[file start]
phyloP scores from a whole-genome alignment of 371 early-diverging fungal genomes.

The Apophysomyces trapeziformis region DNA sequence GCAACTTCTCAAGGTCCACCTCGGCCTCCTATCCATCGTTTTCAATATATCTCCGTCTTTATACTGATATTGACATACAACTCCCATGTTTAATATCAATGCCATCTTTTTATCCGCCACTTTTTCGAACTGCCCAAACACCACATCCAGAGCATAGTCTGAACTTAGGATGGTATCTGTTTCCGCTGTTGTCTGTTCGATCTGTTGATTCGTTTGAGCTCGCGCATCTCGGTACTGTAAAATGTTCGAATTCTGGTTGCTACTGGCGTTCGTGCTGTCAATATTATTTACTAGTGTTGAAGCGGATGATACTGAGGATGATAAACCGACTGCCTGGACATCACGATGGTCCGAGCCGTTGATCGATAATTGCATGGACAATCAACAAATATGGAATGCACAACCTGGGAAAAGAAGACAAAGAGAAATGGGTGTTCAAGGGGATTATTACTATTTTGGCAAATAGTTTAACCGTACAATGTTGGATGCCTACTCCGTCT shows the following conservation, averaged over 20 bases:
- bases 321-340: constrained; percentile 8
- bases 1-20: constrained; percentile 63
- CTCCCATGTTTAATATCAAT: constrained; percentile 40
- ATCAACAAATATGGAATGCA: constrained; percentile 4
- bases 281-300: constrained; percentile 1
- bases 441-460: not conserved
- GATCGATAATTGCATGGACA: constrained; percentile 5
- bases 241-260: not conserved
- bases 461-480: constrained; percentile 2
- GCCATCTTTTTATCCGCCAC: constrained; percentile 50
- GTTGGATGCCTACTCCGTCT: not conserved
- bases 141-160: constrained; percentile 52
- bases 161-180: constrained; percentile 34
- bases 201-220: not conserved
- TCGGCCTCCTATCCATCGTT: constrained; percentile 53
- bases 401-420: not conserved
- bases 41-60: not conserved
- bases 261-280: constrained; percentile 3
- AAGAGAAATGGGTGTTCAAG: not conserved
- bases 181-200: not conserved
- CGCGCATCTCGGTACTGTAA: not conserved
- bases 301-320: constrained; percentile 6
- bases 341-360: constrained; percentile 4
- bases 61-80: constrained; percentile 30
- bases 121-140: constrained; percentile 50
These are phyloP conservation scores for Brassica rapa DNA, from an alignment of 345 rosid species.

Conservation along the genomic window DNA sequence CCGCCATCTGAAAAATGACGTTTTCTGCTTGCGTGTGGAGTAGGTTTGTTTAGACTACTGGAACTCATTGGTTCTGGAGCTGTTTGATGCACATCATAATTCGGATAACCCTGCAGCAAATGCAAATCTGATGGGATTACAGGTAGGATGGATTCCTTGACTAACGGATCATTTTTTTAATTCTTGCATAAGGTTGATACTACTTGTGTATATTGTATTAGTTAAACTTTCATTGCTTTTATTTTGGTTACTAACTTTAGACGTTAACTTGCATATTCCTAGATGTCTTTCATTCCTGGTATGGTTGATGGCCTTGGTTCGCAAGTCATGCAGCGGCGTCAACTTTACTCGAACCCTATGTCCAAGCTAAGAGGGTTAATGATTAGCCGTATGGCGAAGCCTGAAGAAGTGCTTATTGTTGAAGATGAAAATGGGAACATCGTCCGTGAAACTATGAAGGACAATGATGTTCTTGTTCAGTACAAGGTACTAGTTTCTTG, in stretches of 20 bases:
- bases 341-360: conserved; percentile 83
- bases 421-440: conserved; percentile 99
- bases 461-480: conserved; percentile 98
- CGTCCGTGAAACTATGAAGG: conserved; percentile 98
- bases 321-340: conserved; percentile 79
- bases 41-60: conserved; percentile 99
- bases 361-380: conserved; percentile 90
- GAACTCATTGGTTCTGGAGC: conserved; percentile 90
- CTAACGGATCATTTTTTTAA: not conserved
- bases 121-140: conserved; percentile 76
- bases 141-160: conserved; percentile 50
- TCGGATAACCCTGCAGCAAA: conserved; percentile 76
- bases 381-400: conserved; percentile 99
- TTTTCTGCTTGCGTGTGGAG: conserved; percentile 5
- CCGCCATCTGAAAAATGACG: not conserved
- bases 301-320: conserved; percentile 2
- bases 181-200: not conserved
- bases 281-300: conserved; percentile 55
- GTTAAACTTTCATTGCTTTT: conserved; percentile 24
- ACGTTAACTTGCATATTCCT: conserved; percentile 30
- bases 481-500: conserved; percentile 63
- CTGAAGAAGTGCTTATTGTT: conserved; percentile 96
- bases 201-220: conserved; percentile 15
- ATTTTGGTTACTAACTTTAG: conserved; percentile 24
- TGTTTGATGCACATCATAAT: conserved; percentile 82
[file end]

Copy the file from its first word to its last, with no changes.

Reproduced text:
phyloP scores from a whole-genome alignment of 371 early-diverging fungal genomes.

The Apophysomyces trapeziformis region DNA sequence GCAACTTCTCAAGGTCCACCTCGGCCTCCTATCCATCGTTTTCAATATATCTCCGTCTTTATACTGATATTGACATACAACTCCCATGTTTAATATCAATGCCATCTTTTTATCCGCCACTTTTTCGAACTGCCCAAACACCACATCCAGAGCATAGTCTGAACTTAGGATGGTATCTGTTTCCGCTGTTGTCTGTTCGATCTGTTGATTCGTTTGAGCTCGCGCATCTCGGTACTGTAAAATGTTCGAATTCTGGTTGCTACTGGCGTTCGTGCTGTCAATATTATTTACTAGTGTTGAAGCGGATGATACTGAGGATGATAAACCGACTGCCTGGACATCACGATGGTCCGAGCCGTTGATCGATAATTGCATGGACAATCAACAAATATGGAATGCACAACCTGGGAAAAGAAGACAAAGAGAAATGGGTGTTCAAGGGGATTATTACTATTTTGGCAAATAGTTTAACCGTACAATGTTGGATGCCTACTCCGTCT shows the following conservation, averaged over 20 bases:
- bases 321-340: constrained; percentile 8
- bases 1-20: constrained; percentile 63
- CTCCCATGTTTAATATCAAT: constrained; percentile 40
- ATCAACAAATATGGAATGCA: constrained; percentile 4
- bases 281-300: constrained; percentile 1
- bases 441-460: not conserved
- GATCGATAATTGCATGGACA: constrained; percentile 5
- bases 241-260: not conserved
- bases 461-480: constrained; percentile 2
- GCCATCTTTTTATCCGCCAC: constrained; percentile 50
- GTTGGATGCCTACTCCGTCT: not conserved
- bases 141-160: constrained; percentile 52
- bases 161-180: constrained; percentile 34
- bases 201-220: not conserved
- TCGGCCTCCTATCCATCGTT: constrained; percentile 53
- bases 401-420: not conserved
- bases 41-60: not conserved
- bases 261-280: constrained; percentile 3
- AAGAGAAATGGGTGTTCAAG: not conserved
- bases 181-200: not conserved
- CGCGCATCTCGGTACTGTAA: not conserved
- bases 301-320: constrained; percentile 6
- bases 341-360: constrained; percentile 4
- bases 61-80: constrained; percentile 30
- bases 121-140: constrained; percentile 50
These are phyloP conservation scores for Brassica rapa DNA, from an alignment of 345 rosid species.

Conservation along the genomic window DNA sequence CCGCCATCTGAAAAATGACGTTTTCTGCTTGCGTGTGGAGTAGGTTTGTTTAGACTACTGGAACTCATTGGTTCTGGAGCTGTTTGATGCACATCATAATTCGGATAACCCTGCAGCAAATGCAAATCTGATGGGATTACAGGTAGGATGGATTCCTTGACTAACGGATCATTTTTTTAATTCTTGCATAAGGTTGATACTACTTGTGTATATTGTATTAGTTAAACTTTCATTGCTTTTATTTTGGTTACTAACTTTAGACGTTAACTTGCATATTCCTAGATGTCTTTCATTCCTGGTATGGTTGATGGCCTTGGTTCGCAAGTCATGCAGCGGCGTCAACTTTACTCGAACCCTATGTCCAAGCTAAGAGGGTTAATGATTAGCCGTATGGCGAAGCCTGAAGAAGTGCTTATTGTTGAAGATGAAAATGGGAACATCGTCCGTGAAACTATGAAGGACAATGATGTTCTTGTTCAGTACAAGGTACTAGTTTCTTG, in stretches of 20 bases:
- bases 341-360: conserved; percentile 83
- bases 421-440: conserved; percentile 99
- bases 461-480: conserved; percentile 98
- CGTCCGTGAAACTATGAAGG: conserved; percentile 98
- bases 321-340: conserved; percentile 79
- bases 41-60: conserved; percentile 99
- bases 361-380: conserved; percentile 90
- GAACTCATTGGTTCTGGAGC: conserved; percentile 90
- CTAACGGATCATTTTTTTAA: not conserved
- bases 121-140: conserved; percentile 76
- bases 141-160: conserved; percentile 50
- TCGGATAACCCTGCAGCAAA: conserved; percentile 76
- bases 381-400: conserved; percentile 99
- TTTTCTGCTTGCGTGTGGAG: conserved; percentile 5
- CCGCCATCTGAAAAATGACG: not conserved
- bases 301-320: conserved; percentile 2
- bases 181-200: not conserved
- bases 281-300: conserved; percentile 55
- GTTAAACTTTCATTGCTTTT: conserved; percentile 24
- ACGTTAACTTGCATATTCCT: conserved; percentile 30
- bases 481-500: conserved; percentile 63
- CTGAAGAAGTGCTTATTGTT: conserved; percentile 96
- bases 201-220: conserved; percentile 15
- ATTTTGGTTACTAACTTTAG: conserved; percentile 24
- TGTTTGATGCACATCATAAT: conserved; percentile 82